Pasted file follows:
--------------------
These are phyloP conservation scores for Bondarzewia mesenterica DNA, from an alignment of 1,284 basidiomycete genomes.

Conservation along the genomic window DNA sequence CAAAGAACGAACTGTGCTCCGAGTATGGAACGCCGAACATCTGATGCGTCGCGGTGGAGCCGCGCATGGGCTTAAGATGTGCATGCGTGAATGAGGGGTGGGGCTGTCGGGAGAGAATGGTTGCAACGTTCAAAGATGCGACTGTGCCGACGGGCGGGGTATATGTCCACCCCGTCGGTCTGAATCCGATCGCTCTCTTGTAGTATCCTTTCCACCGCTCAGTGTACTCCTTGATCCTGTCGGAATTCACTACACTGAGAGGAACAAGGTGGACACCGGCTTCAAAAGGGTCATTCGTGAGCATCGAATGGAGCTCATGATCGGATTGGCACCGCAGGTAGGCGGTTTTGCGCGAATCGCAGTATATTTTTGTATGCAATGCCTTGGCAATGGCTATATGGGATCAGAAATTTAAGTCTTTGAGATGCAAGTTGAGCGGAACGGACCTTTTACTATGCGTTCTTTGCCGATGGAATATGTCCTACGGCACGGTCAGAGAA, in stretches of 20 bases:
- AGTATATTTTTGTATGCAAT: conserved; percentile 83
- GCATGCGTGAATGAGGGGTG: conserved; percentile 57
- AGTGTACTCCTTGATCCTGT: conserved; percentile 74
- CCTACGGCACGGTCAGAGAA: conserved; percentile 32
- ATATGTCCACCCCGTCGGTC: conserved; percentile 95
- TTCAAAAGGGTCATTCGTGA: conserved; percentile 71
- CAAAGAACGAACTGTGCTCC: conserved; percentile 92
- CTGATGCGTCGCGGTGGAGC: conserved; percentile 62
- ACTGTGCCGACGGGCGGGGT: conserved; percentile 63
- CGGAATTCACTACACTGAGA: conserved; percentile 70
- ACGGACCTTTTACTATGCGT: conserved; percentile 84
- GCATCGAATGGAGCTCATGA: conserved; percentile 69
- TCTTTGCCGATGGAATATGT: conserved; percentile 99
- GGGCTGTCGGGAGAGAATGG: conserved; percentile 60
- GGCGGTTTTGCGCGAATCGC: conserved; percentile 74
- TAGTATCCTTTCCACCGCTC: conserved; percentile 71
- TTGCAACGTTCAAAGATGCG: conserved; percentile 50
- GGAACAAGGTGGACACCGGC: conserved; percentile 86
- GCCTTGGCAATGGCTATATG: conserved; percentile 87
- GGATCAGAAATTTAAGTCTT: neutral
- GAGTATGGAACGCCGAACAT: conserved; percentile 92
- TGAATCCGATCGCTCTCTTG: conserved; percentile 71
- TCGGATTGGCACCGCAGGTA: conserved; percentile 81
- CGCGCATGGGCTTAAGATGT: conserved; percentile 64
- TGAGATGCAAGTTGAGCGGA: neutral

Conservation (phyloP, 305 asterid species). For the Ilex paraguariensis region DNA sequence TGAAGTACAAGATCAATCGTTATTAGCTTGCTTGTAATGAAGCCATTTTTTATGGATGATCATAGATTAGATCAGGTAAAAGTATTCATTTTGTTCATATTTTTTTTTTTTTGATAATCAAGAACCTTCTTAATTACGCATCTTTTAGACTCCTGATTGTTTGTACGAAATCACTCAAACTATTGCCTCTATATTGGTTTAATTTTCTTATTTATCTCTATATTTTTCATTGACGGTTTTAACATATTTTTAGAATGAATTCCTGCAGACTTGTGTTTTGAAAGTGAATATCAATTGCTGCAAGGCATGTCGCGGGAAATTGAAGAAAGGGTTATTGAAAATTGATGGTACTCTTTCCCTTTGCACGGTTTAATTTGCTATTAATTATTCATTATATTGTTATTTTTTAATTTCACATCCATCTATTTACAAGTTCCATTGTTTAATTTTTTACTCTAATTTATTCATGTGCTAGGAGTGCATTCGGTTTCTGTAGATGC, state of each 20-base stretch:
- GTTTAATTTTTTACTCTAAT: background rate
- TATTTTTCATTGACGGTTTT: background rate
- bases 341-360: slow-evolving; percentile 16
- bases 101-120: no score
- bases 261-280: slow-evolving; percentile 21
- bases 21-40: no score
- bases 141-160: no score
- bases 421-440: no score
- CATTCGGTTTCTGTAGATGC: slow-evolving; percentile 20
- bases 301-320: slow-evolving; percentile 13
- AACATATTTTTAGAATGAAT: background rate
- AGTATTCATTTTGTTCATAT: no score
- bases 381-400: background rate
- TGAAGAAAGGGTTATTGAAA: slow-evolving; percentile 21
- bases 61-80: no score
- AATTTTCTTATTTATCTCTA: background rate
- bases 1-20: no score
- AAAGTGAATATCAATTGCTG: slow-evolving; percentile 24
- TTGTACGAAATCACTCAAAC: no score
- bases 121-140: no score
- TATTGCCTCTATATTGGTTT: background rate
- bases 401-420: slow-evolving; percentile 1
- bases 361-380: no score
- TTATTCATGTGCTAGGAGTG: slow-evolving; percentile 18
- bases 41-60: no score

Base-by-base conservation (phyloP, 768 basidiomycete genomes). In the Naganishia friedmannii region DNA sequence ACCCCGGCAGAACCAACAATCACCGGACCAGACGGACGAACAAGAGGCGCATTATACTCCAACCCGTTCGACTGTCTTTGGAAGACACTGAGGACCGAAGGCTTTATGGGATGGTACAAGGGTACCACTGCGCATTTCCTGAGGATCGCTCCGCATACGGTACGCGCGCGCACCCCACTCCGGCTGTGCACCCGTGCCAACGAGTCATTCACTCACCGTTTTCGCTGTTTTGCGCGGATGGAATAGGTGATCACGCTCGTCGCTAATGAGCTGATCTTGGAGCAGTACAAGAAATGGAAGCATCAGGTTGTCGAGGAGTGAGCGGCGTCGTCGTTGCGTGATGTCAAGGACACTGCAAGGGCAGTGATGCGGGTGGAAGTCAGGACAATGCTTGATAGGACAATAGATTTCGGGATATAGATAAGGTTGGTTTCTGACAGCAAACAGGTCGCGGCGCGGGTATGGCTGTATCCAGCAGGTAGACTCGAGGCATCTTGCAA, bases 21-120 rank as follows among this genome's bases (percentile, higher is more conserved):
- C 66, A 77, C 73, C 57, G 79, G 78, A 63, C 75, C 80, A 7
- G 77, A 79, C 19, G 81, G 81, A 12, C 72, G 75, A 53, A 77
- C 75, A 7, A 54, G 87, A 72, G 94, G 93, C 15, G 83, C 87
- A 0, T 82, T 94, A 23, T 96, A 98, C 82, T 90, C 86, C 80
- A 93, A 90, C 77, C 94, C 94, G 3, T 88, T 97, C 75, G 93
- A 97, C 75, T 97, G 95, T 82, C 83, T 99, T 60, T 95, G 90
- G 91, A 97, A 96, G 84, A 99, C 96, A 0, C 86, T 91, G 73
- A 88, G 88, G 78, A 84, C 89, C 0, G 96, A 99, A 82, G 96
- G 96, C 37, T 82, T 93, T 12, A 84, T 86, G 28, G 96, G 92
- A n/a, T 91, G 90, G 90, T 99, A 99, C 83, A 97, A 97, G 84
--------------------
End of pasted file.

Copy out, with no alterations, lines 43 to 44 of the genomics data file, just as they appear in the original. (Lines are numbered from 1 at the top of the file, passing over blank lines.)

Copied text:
- bases 61-80: no score
- AATTTTCTTATTTATCTCTA: background rate